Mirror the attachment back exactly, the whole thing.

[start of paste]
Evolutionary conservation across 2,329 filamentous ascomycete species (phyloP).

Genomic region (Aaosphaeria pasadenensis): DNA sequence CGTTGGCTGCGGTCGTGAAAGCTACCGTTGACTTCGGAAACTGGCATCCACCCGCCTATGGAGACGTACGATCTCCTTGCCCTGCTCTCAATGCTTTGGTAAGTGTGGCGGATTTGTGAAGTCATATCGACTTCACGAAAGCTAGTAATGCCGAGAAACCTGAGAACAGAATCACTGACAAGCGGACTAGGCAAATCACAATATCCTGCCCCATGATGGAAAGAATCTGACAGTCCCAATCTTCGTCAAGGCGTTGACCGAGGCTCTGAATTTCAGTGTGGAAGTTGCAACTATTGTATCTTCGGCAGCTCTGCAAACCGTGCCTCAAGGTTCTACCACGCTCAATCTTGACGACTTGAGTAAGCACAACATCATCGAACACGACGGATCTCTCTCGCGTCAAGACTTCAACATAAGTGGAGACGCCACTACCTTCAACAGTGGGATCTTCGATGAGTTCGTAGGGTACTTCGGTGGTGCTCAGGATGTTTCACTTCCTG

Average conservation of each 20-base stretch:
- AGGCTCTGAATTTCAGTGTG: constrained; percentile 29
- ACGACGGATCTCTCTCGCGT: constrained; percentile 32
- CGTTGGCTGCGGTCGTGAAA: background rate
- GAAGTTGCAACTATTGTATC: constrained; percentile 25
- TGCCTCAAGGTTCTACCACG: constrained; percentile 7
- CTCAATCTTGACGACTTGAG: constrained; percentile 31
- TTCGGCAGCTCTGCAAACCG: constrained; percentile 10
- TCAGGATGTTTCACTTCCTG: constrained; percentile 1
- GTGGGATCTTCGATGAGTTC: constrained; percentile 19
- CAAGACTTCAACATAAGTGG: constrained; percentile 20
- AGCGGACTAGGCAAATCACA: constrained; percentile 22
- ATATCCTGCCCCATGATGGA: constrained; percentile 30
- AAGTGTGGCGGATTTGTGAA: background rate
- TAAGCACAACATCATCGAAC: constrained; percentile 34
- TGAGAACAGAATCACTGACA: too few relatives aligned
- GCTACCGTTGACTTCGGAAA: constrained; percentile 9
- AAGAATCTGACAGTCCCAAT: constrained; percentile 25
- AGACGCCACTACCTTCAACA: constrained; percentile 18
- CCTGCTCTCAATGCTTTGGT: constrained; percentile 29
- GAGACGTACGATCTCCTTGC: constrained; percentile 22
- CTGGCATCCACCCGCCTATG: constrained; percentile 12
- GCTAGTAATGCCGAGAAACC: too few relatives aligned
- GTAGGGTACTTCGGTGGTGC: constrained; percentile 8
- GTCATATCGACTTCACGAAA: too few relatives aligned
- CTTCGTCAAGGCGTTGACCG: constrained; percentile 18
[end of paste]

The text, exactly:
Evolutionary conservation across 2,329 filamentous ascomycete species (phyloP).

Genomic region (Aaosphaeria pasadenensis): DNA sequence CGTTGGCTGCGGTCGTGAAAGCTACCGTTGACTTCGGAAACTGGCATCCACCCGCCTATGGAGACGTACGATCTCCTTGCCCTGCTCTCAATGCTTTGGTAAGTGTGGCGGATTTGTGAAGTCATATCGACTTCACGAAAGCTAGTAATGCCGAGAAACCTGAGAACAGAATCACTGACAAGCGGACTAGGCAAATCACAATATCCTGCCCCATGATGGAAAGAATCTGACAGTCCCAATCTTCGTCAAGGCGTTGACCGAGGCTCTGAATTTCAGTGTGGAAGTTGCAACTATTGTATCTTCGGCAGCTCTGCAAACCGTGCCTCAAGGTTCTACCACGCTCAATCTTGACGACTTGAGTAAGCACAACATCATCGAACACGACGGATCTCTCTCGCGTCAAGACTTCAACATAAGTGGAGACGCCACTACCTTCAACAGTGGGATCTTCGATGAGTTCGTAGGGTACTTCGGTGGTGCTCAGGATGTTTCACTTCCTG

Average conservation of each 20-base stretch:
- AGGCTCTGAATTTCAGTGTG: constrained; percentile 29
- ACGACGGATCTCTCTCGCGT: constrained; percentile 32
- CGTTGGCTGCGGTCGTGAAA: background rate
- GAAGTTGCAACTATTGTATC: constrained; percentile 25
- TGCCTCAAGGTTCTACCACG: constrained; percentile 7
- CTCAATCTTGACGACTTGAG: constrained; percentile 31
- TTCGGCAGCTCTGCAAACCG: constrained; percentile 10
- TCAGGATGTTTCACTTCCTG: constrained; percentile 1
- GTGGGATCTTCGATGAGTTC: constrained; percentile 19
- CAAGACTTCAACATAAGTGG: constrained; percentile 20
- AGCGGACTAGGCAAATCACA: constrained; percentile 22
- ATATCCTGCCCCATGATGGA: constrained; percentile 30
- AAGTGTGGCGGATTTGTGAA: background rate
- TAAGCACAACATCATCGAAC: constrained; percentile 34
- TGAGAACAGAATCACTGACA: too few relatives aligned
- GCTACCGTTGACTTCGGAAA: constrained; percentile 9
- AAGAATCTGACAGTCCCAAT: constrained; percentile 25
- AGACGCCACTACCTTCAACA: constrained; percentile 18
- CCTGCTCTCAATGCTTTGGT: constrained; percentile 29
- GAGACGTACGATCTCCTTGC: constrained; percentile 22
- CTGGCATCCACCCGCCTATG: constrained; percentile 12
- GCTAGTAATGCCGAGAAACC: too few relatives aligned
- GTAGGGTACTTCGGTGGTGC: constrained; percentile 8
- GTCATATCGACTTCACGAAA: too few relatives aligned
- CTTCGTCAAGGCGTTGACCG: constrained; percentile 18